TWITTER | @martingruner


    "so in other words, do we torture them, or just subject them to excruciatingly painful physical interrogation stress techniques?"

    This is the funniest take I've seen on torture hypotheticals. Torture hypotheticals are crazy, unrealistic hypothetical scenarios meant to justify torture in "just these extreme cases". They usually go something like "we know that an atomic bomb is somewhere in New York City and for some odd reason, we can't scan for radiation, and we happen to know for sure that this one guy (named Mohammed) knows -for sure- where that bomb is, and how to disarm it, and we know that he'll only say it under torture, and besides we don't have time for anything else, because we know for sure that it will go off within the hour, and anyway..."

    These things seem to be everywhere in American politics these days, so I wasn't really surprised when I saw bloggers quoting the following scenario from a question in the last presidential debate:
    Here is the premise: Three shopping centers near major U.S. cities have been hit by suicide bombers. Hundreds are dead, thousands injured. A fourth attack has been averted when the attackers were captured off the Florida coast and taken to Guantanamo Bay, where they are being questioned. U.S. intelligence believes that another larger attack is planned and could come at any time. First question to you, Senator McCain. How aggressively would you interrogate those being held at Guantanamo Bay for information about where the next attack might be?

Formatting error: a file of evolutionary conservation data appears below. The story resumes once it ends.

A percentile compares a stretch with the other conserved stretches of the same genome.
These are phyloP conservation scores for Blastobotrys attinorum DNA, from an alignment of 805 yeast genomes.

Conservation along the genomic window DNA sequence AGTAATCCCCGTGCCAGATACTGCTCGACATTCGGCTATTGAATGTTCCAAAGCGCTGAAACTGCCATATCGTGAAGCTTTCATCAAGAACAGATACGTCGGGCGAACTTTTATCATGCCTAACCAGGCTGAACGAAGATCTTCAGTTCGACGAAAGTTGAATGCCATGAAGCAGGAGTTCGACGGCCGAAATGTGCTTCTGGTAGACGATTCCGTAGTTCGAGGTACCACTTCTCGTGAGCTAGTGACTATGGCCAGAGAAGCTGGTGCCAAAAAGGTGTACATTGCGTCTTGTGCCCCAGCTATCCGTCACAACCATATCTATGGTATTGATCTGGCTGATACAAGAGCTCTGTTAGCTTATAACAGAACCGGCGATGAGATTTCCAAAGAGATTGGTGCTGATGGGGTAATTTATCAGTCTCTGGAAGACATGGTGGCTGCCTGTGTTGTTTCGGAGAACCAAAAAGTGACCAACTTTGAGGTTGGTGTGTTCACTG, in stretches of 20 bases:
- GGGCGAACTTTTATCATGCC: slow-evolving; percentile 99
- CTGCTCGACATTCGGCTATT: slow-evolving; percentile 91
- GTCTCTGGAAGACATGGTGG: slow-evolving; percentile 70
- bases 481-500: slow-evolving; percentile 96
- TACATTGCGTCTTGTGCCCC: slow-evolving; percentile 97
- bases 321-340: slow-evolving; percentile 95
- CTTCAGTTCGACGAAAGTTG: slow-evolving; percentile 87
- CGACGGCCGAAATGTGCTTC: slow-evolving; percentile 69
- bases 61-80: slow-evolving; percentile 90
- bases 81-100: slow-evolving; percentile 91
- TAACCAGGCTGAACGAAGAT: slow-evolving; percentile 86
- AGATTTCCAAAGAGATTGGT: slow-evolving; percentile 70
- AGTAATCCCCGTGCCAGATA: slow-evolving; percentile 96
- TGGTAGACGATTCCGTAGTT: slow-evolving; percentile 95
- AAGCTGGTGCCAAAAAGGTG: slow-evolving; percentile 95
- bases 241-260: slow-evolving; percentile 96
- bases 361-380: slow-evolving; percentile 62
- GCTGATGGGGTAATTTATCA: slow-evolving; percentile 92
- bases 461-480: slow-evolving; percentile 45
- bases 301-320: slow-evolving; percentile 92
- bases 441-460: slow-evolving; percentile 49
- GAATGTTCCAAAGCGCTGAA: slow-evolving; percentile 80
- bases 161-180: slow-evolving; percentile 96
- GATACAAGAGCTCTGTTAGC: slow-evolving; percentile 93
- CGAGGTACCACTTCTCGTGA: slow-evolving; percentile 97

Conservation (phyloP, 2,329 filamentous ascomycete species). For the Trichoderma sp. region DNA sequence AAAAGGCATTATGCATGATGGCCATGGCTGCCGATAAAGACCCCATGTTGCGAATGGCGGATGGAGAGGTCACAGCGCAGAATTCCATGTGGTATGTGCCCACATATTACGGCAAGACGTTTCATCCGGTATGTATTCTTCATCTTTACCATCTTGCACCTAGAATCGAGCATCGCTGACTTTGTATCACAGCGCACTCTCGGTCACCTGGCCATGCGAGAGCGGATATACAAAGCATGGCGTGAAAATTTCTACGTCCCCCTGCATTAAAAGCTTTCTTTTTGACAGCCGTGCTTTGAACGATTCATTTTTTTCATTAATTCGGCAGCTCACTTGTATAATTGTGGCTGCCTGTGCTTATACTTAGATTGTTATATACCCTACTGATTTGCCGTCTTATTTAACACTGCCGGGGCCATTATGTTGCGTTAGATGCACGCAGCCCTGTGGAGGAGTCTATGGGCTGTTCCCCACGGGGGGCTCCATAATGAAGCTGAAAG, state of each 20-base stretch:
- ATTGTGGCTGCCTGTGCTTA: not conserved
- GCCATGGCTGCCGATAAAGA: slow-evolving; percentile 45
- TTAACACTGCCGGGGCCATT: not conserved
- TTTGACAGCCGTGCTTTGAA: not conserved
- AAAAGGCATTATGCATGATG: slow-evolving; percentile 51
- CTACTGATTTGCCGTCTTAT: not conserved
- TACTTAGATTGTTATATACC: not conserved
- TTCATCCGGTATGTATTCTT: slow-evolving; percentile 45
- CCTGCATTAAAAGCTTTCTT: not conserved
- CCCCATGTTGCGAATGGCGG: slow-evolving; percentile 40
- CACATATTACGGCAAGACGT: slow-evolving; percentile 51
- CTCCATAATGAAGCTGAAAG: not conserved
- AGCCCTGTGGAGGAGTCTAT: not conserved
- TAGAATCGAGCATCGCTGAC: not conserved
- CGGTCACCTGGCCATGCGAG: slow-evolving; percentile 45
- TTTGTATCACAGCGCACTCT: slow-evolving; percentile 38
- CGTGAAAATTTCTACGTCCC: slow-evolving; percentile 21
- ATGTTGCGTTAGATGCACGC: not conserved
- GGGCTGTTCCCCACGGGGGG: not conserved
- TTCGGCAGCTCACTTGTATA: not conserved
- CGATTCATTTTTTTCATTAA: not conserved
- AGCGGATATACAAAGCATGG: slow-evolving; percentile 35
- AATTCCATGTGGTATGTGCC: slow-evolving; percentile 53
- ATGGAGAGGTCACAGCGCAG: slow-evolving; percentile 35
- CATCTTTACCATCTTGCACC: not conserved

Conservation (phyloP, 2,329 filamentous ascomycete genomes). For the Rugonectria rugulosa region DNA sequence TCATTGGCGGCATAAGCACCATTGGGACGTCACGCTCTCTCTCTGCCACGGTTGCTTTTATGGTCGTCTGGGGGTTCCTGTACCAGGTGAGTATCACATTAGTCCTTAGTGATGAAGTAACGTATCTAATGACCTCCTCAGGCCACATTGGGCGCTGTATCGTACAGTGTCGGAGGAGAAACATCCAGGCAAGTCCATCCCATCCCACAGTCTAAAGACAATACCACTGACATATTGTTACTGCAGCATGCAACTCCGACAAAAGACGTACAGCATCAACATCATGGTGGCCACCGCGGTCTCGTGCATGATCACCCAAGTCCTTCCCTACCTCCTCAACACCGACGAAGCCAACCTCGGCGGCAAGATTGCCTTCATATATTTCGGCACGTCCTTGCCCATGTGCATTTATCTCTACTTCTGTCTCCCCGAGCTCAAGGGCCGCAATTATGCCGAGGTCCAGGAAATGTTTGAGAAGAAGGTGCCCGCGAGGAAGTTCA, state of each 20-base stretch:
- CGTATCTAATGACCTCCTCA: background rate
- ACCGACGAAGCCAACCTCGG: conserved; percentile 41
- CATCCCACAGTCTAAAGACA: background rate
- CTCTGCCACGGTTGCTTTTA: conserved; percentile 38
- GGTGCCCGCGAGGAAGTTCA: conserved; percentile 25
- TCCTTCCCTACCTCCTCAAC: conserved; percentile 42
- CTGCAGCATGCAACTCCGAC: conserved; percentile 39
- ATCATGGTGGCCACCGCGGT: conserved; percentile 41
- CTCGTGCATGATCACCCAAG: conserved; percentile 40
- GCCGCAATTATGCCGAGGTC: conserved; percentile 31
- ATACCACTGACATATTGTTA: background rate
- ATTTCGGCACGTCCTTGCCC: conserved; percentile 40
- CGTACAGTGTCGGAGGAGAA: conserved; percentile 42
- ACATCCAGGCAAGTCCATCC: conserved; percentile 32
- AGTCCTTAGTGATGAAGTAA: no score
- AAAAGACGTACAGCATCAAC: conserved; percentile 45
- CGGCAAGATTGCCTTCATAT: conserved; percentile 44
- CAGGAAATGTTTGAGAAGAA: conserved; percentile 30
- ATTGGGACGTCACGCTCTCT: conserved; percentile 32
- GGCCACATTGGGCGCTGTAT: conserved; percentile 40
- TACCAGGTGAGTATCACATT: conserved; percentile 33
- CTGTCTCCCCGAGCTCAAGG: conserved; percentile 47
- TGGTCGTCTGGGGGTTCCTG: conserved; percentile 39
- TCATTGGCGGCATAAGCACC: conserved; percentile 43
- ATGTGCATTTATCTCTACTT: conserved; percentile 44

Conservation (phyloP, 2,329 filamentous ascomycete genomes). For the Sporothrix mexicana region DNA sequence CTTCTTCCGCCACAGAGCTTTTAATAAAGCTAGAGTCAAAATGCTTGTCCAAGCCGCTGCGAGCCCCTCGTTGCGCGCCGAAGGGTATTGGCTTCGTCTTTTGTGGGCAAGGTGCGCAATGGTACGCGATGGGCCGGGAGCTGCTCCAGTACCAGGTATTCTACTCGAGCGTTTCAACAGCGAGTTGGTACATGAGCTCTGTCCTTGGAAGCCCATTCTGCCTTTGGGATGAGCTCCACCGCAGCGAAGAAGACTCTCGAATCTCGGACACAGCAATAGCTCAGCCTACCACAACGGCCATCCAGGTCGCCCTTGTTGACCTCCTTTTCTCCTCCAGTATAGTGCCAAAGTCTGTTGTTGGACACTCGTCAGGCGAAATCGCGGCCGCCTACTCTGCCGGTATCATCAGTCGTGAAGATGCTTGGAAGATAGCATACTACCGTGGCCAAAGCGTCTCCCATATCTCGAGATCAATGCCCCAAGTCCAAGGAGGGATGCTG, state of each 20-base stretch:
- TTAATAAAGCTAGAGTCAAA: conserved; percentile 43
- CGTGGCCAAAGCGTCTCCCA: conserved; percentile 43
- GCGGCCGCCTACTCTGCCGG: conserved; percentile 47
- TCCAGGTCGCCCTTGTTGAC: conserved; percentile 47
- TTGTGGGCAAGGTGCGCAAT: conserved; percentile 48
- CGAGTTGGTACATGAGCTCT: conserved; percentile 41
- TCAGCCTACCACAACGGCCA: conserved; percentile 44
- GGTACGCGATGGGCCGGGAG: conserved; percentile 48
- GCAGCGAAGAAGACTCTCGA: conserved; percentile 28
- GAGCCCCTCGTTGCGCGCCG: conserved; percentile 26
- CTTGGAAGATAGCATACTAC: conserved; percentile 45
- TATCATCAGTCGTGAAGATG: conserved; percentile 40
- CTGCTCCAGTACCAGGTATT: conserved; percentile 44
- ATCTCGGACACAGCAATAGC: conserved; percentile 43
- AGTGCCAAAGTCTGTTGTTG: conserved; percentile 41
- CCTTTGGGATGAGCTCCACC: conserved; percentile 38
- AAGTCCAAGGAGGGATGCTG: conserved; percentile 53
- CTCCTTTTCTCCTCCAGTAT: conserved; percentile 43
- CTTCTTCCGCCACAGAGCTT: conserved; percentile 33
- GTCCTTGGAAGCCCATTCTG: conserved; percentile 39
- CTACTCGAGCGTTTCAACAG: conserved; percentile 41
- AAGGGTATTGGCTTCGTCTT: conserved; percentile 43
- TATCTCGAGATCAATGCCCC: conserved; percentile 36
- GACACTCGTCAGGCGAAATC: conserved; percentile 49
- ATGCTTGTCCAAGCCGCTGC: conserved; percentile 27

The Slate piece I linked to above responds with some hypothetical scenarios they should use at the next debate:
    Gentlemen, here's the scenario: As you are flying home from Moscow—having told the world you will never deal with terrorists—hijackers, posing as reporters, seize Air Force One. They vow to kill a hostage every half-hour, including your wife and daughter, until you release a murderous Russian general. I'll start with Senator Obama. Do you negotiate with the hijackers in the hope of saving lives, or do you flee into the bowels of the craft, then pick them off, one by one, with makeshift shanks and your bare hands?

    Labels: , , , , , , , ,


    Ingmar Bergman is dead. Crap.

    socialism & basic income

    I'm hard at work alternately painting walls in our new apartment in Oslo and doing a pretty big translation job, but I do find some time to sneak in a little political work ("work") as well. This weekend I was at a seminar of the left wing of Oslos under-30 crowd, and I've got to say, I haven't felt this energised by politics in a long time. Not least by the fact that there seems to be a sort-of agreement that the thing to do is to try to build a broader left-wing alliance, to which I say: it's about time. On the left, we have been too fond of dividing ourselves into thinner and thinner fractions for a long time.

    In my copious free time, I am attempting to find out why the socialist left (in Norway, at least - what's it like abroad?) is not interested in the idea of a guaranteed basic income.

    (I like the Norwegian word better: borgerlønn, which means wage for being a citizen, or literally a 'citizen wage').